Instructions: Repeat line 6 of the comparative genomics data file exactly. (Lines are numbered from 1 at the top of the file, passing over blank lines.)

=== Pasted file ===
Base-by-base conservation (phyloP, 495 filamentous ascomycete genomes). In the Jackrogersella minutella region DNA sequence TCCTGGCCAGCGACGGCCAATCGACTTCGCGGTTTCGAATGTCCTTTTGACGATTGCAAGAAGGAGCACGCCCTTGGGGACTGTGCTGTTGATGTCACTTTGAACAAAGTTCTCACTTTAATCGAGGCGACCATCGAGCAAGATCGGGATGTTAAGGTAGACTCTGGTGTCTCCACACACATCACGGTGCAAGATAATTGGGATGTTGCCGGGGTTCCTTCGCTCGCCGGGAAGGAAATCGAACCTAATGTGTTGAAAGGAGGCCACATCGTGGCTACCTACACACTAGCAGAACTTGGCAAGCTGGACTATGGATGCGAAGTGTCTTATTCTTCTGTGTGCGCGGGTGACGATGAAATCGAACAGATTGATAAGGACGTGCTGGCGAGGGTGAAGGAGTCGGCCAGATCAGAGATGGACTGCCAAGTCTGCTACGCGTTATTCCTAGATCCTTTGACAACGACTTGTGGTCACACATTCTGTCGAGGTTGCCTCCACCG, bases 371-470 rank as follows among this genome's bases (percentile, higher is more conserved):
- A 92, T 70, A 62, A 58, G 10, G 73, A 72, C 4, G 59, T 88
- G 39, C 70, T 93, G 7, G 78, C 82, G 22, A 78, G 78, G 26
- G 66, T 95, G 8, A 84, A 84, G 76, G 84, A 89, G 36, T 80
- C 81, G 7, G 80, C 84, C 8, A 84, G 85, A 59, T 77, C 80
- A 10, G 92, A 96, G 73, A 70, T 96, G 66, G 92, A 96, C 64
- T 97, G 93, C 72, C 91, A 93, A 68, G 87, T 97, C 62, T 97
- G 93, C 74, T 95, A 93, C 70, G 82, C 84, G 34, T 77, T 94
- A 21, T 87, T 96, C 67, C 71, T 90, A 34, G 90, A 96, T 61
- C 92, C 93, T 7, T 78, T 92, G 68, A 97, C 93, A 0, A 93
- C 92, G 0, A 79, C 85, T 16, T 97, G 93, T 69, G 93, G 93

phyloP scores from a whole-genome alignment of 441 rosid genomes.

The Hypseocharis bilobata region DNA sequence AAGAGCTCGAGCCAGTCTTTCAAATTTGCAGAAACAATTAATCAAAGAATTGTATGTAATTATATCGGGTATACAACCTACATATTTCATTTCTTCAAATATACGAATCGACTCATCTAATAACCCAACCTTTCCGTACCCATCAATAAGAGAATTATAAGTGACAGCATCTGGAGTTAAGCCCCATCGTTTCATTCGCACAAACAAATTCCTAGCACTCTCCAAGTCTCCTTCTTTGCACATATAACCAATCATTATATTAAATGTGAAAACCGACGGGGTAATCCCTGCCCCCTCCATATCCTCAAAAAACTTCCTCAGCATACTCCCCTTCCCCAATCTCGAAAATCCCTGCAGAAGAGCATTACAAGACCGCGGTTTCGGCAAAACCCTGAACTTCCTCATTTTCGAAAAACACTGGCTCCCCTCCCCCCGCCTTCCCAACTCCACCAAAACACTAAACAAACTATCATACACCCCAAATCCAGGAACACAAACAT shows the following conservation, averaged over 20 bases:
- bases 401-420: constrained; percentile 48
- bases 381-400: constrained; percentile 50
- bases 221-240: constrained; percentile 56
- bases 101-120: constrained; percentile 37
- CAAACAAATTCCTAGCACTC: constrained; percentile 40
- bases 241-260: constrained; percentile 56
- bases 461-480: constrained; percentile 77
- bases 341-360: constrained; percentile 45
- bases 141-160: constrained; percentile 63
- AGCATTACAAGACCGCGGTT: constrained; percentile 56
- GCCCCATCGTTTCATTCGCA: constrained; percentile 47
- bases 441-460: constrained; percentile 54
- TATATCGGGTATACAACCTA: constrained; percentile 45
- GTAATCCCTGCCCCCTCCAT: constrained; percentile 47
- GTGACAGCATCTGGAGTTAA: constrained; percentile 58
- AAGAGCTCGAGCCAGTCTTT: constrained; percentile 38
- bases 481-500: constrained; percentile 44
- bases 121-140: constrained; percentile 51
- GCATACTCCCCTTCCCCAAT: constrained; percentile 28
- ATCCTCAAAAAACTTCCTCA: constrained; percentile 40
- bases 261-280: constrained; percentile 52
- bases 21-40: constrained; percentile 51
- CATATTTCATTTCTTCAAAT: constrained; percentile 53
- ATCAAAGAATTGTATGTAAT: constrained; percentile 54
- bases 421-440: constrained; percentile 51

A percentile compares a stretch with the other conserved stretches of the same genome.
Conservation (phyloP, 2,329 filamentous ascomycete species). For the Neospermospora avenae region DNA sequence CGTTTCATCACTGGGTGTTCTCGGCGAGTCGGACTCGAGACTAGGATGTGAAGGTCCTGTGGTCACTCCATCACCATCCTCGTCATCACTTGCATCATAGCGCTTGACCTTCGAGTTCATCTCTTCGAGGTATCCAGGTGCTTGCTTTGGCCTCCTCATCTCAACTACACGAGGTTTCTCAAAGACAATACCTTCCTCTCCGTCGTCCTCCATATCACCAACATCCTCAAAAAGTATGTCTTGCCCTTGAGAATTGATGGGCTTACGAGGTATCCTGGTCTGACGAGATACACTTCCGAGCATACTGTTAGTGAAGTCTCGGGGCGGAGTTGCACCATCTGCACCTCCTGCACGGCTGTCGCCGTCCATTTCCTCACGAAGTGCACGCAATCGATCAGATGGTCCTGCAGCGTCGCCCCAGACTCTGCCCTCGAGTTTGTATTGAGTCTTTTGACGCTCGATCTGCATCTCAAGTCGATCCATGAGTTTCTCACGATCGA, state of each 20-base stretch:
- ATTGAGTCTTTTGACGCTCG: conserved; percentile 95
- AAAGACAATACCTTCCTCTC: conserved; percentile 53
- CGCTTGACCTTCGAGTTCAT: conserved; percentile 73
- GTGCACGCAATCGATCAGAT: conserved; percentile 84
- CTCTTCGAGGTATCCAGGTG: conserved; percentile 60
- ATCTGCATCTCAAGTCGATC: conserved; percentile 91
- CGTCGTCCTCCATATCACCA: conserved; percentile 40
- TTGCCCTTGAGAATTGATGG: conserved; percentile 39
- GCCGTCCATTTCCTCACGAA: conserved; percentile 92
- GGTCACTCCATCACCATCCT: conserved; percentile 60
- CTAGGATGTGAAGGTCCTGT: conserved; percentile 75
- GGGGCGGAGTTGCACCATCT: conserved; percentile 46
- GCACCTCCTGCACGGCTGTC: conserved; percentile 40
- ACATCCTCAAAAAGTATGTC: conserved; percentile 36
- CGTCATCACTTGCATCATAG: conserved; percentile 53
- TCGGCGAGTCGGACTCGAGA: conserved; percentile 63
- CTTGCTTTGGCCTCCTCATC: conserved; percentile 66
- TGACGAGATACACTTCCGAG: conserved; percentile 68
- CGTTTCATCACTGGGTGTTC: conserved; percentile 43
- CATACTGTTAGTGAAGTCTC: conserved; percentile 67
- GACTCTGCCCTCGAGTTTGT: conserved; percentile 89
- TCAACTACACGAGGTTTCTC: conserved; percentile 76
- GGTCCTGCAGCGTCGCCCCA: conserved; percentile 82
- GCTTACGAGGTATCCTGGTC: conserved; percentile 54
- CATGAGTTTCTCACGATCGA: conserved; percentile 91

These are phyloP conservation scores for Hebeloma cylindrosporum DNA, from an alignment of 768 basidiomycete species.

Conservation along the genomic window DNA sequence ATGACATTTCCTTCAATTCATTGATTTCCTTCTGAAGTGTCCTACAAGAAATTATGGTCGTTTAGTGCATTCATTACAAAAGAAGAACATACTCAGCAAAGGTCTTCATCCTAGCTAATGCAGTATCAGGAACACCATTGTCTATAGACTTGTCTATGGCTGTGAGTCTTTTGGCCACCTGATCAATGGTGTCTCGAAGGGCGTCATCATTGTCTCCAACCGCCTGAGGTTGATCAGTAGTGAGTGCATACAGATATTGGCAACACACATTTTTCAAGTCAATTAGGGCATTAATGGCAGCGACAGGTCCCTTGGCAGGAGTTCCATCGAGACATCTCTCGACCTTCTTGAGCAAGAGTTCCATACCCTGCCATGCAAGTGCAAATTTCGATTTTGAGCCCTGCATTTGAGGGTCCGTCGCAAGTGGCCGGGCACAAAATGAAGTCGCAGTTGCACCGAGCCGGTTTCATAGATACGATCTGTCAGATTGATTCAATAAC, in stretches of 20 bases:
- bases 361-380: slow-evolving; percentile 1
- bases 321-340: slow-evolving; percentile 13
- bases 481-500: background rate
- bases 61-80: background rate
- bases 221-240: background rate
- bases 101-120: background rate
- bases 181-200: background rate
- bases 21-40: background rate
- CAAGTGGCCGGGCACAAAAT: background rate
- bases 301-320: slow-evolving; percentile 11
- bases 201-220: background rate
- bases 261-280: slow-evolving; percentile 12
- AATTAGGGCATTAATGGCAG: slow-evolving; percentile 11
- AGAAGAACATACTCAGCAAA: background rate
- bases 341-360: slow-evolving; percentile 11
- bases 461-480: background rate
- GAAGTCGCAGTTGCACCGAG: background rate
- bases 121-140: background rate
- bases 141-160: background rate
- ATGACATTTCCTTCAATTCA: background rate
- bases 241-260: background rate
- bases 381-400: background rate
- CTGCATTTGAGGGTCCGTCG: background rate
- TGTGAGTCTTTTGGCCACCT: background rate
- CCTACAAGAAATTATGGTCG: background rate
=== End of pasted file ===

- A 10, G 92, A 96, G 73, A 70, T 96, G 66, G 92, A 96, C 64